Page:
Lead Review

  • Book: All Men Love Leah
  • Location: Pisa
  • Author: Ksenija Nikolova

Review Author: Tina Hartas



This is a fairly short and densely told story of the relationship between Enzo and Leah. Enzo is just turning 30, still at home with his parents, with the heart and flair of an artist, but chronically hampered by shyness and a lack of confidence and belief in himself. Below the surface lurks an anger and a childlike need to be cajoled to expand his horizons.

They have a serendipitous encounter and she takes him under her wing. She is a woman of the world and becomes his enabler and like a free spirit compared with his lugubrious countenance and behaviour. The novel tells the story of the progression of their relationship as she cajoles him to venture out and do things – however frightening – that others might take in their stride. The author dedicates the work to “all the wallflowers out there , trying their best  and silently battling mental health problems”.

So far so good.

The style of writing is at times quite wooden and can be incredibly repetitive (which is probably a device that seems to be reassuring to Enzo). The text is also quite simply – I might even say simplistically – laid out. The range of vocabulary feels limited to express some of the experiences – food is often ‘delicious’ and I found myself yearning for the author to use new and differently descriptive words. It may be that the author, given the Enzo’s childhood experiences, intends the narrative to be conveyed through the eyes of a child aged around 10, but it doesn’t to my mind work.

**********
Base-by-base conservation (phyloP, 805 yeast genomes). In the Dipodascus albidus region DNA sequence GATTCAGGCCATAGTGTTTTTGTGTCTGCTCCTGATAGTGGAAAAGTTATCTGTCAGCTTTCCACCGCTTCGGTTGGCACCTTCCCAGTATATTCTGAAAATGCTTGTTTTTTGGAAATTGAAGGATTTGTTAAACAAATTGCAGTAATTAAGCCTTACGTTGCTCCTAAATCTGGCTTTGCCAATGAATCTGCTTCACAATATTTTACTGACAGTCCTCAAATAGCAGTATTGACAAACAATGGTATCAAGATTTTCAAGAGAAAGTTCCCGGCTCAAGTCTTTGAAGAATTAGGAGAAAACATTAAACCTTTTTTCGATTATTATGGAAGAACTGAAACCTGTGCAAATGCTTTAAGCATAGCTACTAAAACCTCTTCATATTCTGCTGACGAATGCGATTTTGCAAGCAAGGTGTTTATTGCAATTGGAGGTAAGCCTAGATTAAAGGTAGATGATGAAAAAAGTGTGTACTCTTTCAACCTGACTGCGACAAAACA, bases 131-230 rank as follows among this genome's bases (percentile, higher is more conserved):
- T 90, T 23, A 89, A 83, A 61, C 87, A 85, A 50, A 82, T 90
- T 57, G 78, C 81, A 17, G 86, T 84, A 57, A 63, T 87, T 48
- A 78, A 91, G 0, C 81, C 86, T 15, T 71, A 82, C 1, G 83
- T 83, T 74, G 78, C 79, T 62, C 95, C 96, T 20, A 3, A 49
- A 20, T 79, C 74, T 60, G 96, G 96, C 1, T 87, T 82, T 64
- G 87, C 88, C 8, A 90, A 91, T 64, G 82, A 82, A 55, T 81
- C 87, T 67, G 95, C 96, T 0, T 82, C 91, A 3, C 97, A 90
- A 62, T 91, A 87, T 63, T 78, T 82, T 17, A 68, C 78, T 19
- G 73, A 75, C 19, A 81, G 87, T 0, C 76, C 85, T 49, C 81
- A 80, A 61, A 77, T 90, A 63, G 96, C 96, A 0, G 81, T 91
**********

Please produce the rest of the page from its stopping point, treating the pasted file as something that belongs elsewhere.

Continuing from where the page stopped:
I looked all over the book for the name of the translator. I couldn’t find one. I therefore assumed the author had written the text herself. However, at the end a nameless translator is acknowledged, it is stated that this is the first of the author’s books translated into English. Given the growing vocal movement to put pressure on publishers to acknowledge the important input that translators have, this seems like a real omission.

The quality of the writing feels quite stilted and the structure can sometimes feel plain wrong: “The woman hands me the tickets and I leave the queue holding it in my hands” or “When you get used to a pair of shoes, you wear it until it’s worn out“. Can wine be ‘homemade‘? I certainly think of soup and culinary dishes that are homemade, but not wine – maybe it’s an American thing and the term ‘house’ wine doesn’t exist.

This is a two dimensional narrative of mental health issues. The why’s and wherefore’s of Enzo’s psychological state are explained but the range and timbre of subtlety that would make this exploration of a loosely defined couple relationship – with mental health issues at the heart – a poignant and reflective journey never come to the fore.

The book really needed a much tighter editing hand before it was launched into the public domain.



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